The following article is abridged from an Echoes of Service booklet of the same title. Copies of the booklet may be obtained from the Echoes of Service office in Bath.
Effective Christian service requires both determination and consecration. Behind these qualities, however, must lie a call from God for the service He has for us. This call, and the growing conviction that He will equip for His service, are factors that will strengthen and support us when the going gets tough.
There are many examples in Scripture of God calling His people to special service. Abraham, Moses, Isaiah, Peter and Paul are just some of those called by God to fulfil important roles within His purposes. In their lives they displayed a desire to be used of God and developed a relationship with Him founded on trust and obedience. In the case of Paul, God’s call was dramatic; for others a call came through then-knowledge of God and their daily walk with Him. God has continued to call men and women in succeeding generations to serve Him and, although He is gracious with those who may not respond easily, a willingness to put God and His service first is essential if we are to know His will.
Putting our lives at God’s disposal
Conversion is a wonderful experience and the beginning of a lifetime’s walk with God. In the light of what He has done for us, Rom. 12. 1, our lives should be at His disposal for whatever He chooses. Disobedience and unwillingness to serve God will always lose us the blessing of His peace. God’s desire is to bless us, but this will only come as we are in His will. Our relationship with Him, and the realization that we owe everything to Him, will deepen our willingness to serve as He directs. Isaiah, overwhelmed by the presence of God and the experience of cleansing, responded to the call of God by saying, ‘here am I, send me’, Isa. 6. 8. Moses initially felt his weakness to lead the children of Israel out of Egypt, but God not only gave him strength but also gave him experiences that showed his nearness to Him. A daily walk with God is the foundation of knowing and serving Him.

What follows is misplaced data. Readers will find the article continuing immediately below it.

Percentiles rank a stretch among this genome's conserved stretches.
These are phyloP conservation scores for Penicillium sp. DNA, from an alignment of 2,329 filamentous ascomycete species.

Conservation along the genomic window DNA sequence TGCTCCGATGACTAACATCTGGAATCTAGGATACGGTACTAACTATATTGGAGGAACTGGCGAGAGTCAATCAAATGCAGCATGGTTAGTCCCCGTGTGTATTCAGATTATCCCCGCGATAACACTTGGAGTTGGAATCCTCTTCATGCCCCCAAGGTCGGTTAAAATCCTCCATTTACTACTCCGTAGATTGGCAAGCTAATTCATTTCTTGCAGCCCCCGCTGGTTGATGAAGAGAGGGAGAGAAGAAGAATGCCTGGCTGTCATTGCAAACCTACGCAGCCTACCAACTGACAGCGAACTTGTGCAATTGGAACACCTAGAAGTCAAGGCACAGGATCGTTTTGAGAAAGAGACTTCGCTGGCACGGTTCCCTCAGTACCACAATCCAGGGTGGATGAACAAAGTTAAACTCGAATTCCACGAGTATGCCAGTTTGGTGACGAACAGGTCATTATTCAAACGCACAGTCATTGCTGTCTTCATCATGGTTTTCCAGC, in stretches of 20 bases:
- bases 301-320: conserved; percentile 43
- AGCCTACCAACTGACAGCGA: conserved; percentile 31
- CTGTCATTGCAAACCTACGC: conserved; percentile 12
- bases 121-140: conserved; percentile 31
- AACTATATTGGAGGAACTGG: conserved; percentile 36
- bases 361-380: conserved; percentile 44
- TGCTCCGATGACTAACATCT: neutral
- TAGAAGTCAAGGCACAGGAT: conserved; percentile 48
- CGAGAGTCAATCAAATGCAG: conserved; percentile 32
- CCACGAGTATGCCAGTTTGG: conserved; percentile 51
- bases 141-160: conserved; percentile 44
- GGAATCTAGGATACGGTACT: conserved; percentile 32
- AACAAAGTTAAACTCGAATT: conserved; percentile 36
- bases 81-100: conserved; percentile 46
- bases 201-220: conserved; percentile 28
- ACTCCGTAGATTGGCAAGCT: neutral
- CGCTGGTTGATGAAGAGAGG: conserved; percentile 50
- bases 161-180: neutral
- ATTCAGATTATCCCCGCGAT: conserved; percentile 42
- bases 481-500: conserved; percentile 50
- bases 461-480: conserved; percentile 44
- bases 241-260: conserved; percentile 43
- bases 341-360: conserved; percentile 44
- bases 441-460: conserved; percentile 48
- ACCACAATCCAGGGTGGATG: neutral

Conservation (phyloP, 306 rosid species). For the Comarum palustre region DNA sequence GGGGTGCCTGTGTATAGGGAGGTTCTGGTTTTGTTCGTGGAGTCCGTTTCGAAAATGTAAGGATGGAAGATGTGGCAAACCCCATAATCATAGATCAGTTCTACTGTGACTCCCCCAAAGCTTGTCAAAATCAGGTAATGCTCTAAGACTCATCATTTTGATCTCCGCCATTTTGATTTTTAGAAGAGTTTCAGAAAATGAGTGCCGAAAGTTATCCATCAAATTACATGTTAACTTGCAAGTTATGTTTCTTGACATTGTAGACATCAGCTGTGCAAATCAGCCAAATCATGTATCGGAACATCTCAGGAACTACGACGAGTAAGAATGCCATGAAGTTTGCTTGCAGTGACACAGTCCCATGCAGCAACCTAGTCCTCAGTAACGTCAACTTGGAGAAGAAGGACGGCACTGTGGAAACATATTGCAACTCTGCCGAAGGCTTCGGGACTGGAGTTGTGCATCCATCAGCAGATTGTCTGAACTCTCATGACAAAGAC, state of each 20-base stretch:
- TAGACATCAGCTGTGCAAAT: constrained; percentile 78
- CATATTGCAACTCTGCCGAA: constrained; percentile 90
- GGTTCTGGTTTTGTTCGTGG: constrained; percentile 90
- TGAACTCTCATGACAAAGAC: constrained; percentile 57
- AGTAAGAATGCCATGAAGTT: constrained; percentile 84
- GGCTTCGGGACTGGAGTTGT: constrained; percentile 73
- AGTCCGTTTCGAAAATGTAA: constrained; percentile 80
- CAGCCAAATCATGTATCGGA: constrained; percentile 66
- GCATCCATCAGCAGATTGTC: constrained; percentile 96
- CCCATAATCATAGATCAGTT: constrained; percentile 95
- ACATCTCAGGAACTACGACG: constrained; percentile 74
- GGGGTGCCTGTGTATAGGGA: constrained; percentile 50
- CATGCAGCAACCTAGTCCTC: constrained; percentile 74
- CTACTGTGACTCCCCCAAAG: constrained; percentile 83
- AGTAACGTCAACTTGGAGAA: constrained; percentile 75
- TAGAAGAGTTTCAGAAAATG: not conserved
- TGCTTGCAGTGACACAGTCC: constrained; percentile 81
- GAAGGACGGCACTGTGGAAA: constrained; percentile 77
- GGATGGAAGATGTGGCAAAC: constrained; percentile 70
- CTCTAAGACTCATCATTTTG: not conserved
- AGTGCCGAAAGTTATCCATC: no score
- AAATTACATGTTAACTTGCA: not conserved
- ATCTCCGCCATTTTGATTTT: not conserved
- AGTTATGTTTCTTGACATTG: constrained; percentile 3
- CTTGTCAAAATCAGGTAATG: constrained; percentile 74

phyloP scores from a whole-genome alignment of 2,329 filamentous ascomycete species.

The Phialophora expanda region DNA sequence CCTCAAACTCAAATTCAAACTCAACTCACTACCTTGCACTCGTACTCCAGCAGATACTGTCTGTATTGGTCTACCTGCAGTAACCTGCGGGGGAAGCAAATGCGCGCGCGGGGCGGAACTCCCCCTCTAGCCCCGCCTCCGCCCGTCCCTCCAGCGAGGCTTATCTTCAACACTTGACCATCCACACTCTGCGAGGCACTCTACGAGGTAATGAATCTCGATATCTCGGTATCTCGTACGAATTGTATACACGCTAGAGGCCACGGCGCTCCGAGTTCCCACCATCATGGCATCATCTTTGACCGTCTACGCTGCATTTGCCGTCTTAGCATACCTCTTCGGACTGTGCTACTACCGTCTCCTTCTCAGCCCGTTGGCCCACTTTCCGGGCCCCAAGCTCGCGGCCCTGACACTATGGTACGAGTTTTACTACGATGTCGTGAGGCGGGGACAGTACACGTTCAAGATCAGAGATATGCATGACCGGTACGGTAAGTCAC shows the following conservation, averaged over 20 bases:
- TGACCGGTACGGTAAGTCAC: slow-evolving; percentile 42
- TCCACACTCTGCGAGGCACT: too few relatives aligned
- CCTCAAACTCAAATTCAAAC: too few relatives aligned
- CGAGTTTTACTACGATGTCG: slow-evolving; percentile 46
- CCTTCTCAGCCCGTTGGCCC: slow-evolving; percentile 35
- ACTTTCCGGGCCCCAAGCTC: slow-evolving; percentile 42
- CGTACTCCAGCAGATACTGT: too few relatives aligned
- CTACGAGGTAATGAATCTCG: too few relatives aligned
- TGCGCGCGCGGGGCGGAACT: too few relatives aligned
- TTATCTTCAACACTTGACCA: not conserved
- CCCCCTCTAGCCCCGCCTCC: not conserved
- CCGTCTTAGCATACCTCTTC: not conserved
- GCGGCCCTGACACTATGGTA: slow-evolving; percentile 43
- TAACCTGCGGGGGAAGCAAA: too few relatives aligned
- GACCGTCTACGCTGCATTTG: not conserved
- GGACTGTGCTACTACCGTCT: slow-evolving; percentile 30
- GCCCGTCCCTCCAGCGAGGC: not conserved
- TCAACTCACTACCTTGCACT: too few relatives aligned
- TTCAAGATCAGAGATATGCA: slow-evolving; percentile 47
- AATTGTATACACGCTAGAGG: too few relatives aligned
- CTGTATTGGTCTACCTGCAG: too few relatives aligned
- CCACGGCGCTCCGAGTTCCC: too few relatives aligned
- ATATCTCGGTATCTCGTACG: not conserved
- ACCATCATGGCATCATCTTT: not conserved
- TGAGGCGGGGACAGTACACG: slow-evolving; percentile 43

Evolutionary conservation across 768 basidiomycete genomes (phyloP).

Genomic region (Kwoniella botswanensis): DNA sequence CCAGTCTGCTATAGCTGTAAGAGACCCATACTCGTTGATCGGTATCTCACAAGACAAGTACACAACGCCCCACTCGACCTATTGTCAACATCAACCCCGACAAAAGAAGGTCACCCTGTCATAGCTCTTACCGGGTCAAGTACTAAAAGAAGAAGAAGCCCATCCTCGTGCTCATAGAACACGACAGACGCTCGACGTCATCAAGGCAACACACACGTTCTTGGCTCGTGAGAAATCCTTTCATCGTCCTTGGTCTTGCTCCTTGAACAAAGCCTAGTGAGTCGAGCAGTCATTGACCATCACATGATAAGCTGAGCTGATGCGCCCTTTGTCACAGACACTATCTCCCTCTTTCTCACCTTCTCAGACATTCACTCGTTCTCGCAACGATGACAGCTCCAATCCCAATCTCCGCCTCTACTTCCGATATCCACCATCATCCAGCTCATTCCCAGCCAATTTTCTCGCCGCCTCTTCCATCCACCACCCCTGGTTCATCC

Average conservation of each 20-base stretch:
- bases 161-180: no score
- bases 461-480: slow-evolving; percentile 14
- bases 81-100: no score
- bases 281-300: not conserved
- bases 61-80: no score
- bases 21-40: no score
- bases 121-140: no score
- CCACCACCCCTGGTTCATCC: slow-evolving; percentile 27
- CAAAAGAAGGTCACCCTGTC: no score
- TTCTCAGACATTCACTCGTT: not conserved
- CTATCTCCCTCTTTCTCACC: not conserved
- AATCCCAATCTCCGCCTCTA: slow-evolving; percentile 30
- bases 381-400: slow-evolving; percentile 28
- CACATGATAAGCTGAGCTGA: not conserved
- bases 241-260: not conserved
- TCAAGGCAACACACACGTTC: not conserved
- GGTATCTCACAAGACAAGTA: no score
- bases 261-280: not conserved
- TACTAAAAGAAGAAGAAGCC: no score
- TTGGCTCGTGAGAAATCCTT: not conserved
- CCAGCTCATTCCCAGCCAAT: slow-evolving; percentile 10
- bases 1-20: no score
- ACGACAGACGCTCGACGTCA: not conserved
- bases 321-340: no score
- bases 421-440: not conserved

Listening for God’s voice
It is possible, with all the babble of today’s voices, to miss the authentic voice of God. He is not always to be heard in the wind, the earthquake or the fire, but in a gentle whisper, 1 Kgs. 19. 11-12. It is important then to listen. Such communication is rarely received in a seemingly supernatural way, but comes from the daily waiting upon God, the times of prayer, the reading of God’s word and the company of spiritual people. But how can we distinguish the true voice from one that is false? God often works in answer to our call and this is why our willingness to serve Him is so important. We must remember, however, that He never acts outside His character, nor will He ever encourage us to do wrong. His purposes always further His glory and kingdom. The ‘voices’ we hear must therefore be tested against Scripture, by prayer and, if appropriate, by sharing with a spiritual friend or elder. We should be suspicious if the ‘call’ opens up the way for something that was particularly desirable or gratifying to our self esteem. Constantly seeking to walk with God will ensure that the Holy Spirit can do His work effectively.